Quigley_Sharps The Badministrator Administrator Founding Member

    Not sure, good question, although we fill out a 4473 stating that the purchaser is eligible to purchase firearms under federal lawand the BATF institutes new law through their new regulations chances are it is, but worth reading about.
     
  7. Hispeedal2

    Hispeedal2 Nay Sayer

    Interesting point. Not one I would be willing to be the guinea pig on. Given the room, BATFE would write pellet guns into their jurisdiction without any authority and would knock down someone's door over it.

    I can't wait to see the results of Montana's new law regarding firearms made and in state not being subject to federal regulation. Technically, the law is constitutional, but BATFE says they will prosecute just the same. Only thing lacking is a trial case (any takers? ;))
     
  8. ghrit

    ghrit Ambulatory anachronism Administrator Founding Member

    I would step up if I had a notion that deep pockets were behind me. The question is muddied with the yellow sheets that have been required and no one balked. Acceptance of a regulation almost confers legality. "Silence gives consent."
     
  9. fortunateson

    fortunateson I hate Illinois Nazis!

    I know exactly how this will proceed. If and when it ever goes to court, the regime will argue that the iron ore in said firearm was mined out of state thus the interstate commerce clause is in effect, therefore the Ba t boys are in charge. Even a moderate judge and jury will agree.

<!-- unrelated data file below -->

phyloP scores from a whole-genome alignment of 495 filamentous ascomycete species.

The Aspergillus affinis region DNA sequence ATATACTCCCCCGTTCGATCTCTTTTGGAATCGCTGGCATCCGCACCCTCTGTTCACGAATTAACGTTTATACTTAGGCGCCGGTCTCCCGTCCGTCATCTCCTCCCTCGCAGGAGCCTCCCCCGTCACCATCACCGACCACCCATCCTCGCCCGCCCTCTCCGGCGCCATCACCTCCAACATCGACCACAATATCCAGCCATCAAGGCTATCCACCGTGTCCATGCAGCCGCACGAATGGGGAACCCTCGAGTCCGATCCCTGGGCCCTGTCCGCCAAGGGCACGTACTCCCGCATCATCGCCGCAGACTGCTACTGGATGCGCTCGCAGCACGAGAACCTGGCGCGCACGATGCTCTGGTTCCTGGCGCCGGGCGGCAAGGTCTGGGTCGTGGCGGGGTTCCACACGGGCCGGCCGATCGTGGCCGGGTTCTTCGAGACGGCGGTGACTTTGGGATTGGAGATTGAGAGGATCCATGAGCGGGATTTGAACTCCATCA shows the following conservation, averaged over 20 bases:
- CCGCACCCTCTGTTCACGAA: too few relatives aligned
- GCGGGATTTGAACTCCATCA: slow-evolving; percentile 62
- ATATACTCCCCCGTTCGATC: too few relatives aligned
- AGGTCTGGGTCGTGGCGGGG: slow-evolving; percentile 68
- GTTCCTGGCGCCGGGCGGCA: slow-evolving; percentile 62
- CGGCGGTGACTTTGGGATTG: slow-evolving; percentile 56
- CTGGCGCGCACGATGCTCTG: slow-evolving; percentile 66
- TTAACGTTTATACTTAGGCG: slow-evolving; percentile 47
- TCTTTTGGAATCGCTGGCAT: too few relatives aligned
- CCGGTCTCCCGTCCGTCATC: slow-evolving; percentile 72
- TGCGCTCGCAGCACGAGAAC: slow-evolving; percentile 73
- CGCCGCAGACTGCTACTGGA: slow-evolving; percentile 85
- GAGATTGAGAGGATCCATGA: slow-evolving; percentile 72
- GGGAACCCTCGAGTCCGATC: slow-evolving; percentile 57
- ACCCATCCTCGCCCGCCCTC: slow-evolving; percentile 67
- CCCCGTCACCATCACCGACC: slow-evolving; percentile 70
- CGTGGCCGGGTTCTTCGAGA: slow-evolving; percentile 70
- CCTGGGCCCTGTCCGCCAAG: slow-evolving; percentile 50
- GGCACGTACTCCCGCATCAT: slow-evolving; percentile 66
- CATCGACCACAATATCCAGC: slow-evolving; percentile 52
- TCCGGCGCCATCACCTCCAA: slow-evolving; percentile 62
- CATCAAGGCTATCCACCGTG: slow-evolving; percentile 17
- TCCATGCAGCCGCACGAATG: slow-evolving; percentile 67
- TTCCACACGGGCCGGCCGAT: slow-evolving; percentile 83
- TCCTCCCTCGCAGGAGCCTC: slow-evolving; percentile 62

Now as far as the .22lr goes - maybe it's not specifically mentioned in 1934, or 1968, but the book is about as thick as a Bible, and as easy to follow as a plate of spaghetti. If it's vaguely buried in there somewhere, they take it as authorization to kick in the doors. Look at 922r - no-one can make heads or tails of that. It is a "gotcha" agency with "gotcha" rules. You can best believe there is a "gotcha" in there somewhere concerning .22
     
  10. melbo

    melbo Hunter Gatherer Administrator Founding Member

    Just the same way that full auto rubber BB guns are not NFA weapons. Rubber BB guns are not 'firearms' under the law. Same for full auto gasoline: more than one gallon with one pull of the trigger.

    You have any section and paragraph with this exemption SC?
     
  11. You question sounds like a great one.

    I'm sure they'd find a way to squash it pretty quickly, but it's definitely worth looking.

    Best case scenario, it comes out and makes national news, and then the BATF jumps on it.

    I have access to Lexus-Nexus, but it is incredibly massive and I wouldn't even know where to start looking. ".22 rimfire" brings up several thousand results.

    It would take a lawyer to know what to look for really, but if anyone has suggestions I'll be happy to do the searches
     
  12. CrufflerJJ

    CrufflerJJ Monkey++

    There are apparently some state specific laws making .22 weapons different from other weapons. Here in Ohio, for example, a semi-automatic weapon with a magazine capacity over 31 rounds, is deemed (ORC 2921.11E) an automatic weapon (i.e., full auto), UNLESS the caliber is .22 short/long/long rifle. So much for 32 round 9mm Sten mags, or 75 round AK mags in your semi-auto weapon. They're deemed full auto, even if they're not.